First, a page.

Ninth Day

 May 15. 2006

Tom woke us up at about 4:30 for the sunrise. It was absolutely beautiful. Dr. Anna and everybody went crazy with their cameras.




After breakfast Tom gave us a small tour on the history of the Monument Valley.



Than we were on our way to Antelope Canyon Arizona.

"Antelope Canyon is a so called Corkscrew Canyon is a slot canyon and was formed over many years as rushing water eroded the Navajo sandstone. The canyon was cut and scoured by water and wind and the striations of sandstone have become almost incandescent. This phenomenon has created "hollows" in the canyon and eventually they form a patina. A slot is a series of these convoluted hollows connected by narrow passages of varying width and length. The cave is only mile long and only a few feet wide at some of the narrow defiles and bends. The canyon is very dark except for the sunlight that filters down through the top plateau onto the curved sandstone walls."



In Antelope, we had a couple of fights with the photographers, and took a little while to put in our complaints to the tribe peoples we started toward the Grand Canyon. It took us a bit longer to get there because of all the jewelry stops we had to do.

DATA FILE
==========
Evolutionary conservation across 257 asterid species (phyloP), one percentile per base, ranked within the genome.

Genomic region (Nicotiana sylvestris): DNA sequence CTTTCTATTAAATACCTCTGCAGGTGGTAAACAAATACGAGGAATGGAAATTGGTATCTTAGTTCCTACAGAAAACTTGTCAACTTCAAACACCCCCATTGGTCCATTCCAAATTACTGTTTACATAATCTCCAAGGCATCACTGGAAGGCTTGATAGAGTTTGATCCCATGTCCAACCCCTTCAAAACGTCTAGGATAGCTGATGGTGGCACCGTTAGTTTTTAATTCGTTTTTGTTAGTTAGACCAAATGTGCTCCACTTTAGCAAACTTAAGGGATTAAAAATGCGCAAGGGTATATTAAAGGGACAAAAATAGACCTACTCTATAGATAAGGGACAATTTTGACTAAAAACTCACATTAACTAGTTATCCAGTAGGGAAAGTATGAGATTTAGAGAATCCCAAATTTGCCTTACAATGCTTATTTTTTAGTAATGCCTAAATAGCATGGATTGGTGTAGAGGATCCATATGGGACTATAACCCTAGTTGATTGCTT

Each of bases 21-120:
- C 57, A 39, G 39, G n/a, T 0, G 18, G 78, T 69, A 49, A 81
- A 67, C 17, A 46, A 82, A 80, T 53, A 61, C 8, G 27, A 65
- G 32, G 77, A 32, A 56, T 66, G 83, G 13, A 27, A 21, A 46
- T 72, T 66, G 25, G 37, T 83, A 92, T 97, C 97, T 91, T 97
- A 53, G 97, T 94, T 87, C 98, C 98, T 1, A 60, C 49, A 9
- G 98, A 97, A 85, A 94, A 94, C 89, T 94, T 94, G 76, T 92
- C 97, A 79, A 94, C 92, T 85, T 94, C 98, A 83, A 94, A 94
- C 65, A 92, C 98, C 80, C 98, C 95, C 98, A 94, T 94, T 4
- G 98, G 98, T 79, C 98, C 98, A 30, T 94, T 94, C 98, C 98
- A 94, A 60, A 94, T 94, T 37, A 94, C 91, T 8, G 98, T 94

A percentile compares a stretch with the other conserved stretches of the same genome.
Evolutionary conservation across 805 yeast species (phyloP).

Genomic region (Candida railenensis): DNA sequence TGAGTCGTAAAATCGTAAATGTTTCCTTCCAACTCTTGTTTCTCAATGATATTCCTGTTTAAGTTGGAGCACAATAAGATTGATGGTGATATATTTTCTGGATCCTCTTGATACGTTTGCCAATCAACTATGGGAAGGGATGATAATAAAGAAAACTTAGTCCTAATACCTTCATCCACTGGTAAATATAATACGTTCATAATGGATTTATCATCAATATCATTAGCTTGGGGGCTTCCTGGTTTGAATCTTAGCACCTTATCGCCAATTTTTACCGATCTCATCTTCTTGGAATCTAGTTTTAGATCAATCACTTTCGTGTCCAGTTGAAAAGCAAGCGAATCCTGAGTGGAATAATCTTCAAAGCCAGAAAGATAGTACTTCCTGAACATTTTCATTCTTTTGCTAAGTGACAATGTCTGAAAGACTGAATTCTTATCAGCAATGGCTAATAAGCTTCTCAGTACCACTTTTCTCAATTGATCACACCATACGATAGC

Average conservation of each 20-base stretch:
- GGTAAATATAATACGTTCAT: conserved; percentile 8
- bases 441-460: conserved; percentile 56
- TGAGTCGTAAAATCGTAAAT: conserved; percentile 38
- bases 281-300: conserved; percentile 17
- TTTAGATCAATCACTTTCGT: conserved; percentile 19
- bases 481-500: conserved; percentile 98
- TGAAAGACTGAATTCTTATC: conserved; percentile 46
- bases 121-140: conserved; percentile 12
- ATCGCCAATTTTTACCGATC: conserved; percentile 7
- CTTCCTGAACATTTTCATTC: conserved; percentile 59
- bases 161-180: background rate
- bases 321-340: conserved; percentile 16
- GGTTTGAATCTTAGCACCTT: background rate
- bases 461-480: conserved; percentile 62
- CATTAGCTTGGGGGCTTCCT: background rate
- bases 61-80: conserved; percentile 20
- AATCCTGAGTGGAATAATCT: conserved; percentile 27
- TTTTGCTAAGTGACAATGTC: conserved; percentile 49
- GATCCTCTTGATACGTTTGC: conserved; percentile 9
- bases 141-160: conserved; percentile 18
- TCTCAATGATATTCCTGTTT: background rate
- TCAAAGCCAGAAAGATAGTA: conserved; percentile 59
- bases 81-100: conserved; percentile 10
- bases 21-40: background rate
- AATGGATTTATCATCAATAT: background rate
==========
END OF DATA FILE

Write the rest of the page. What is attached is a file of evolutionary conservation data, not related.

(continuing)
First sites of the Grand Canyon



"The Grand Canyon area exposes one of the most complete sequences of rocks, representing a period of nearly 2 billion years. The major sedimentary rock layers exposed in the park range in age from 200 million to nearly 2 billion years old. Most were deposited in warm, shallow seas and near ancient, long-gone sea shores. Both marine and terrestrial sediments are represented, including fossilized sand dunes. Uplift of the region started about 75 million years ago in the Laramide Orogeny. Accelerated uplift started 17 million years ago when the Colorado Plateau (on which the area is located) were being formed. In total these layers were uplifted an estimated 10,000 feet (3000 m) which enabled the ancestral Colorado River to cut its channel into the four plateaus that constitute this area. The canyon itself however did not start to form until 5.3 million years ago when the Gulf of California opened up and thus lowered the river's base level (its lowest point) from that of large inland lakes to sea level. Wetter climates brought upon by ice ages starting 2 million years ago greatly increased excavation of the Grand Canyon, which was nearly as deep as it is now by 1.2 million years ago. Also about 2 million years ago volcanic activity started to deposit ash and lava over the area. At least 13 large lava flows dammed the Colorado River, forming huge lakes that were up to 2000 feet (600 m) deep and 100 miles (160 km) long. The nearly 40 identified rock layers and 14 major unconformities (gaps in the geologic record) of the Grand Canyon form one of the most studied sequences of rocks in the world."

   Trip scheduleNext Day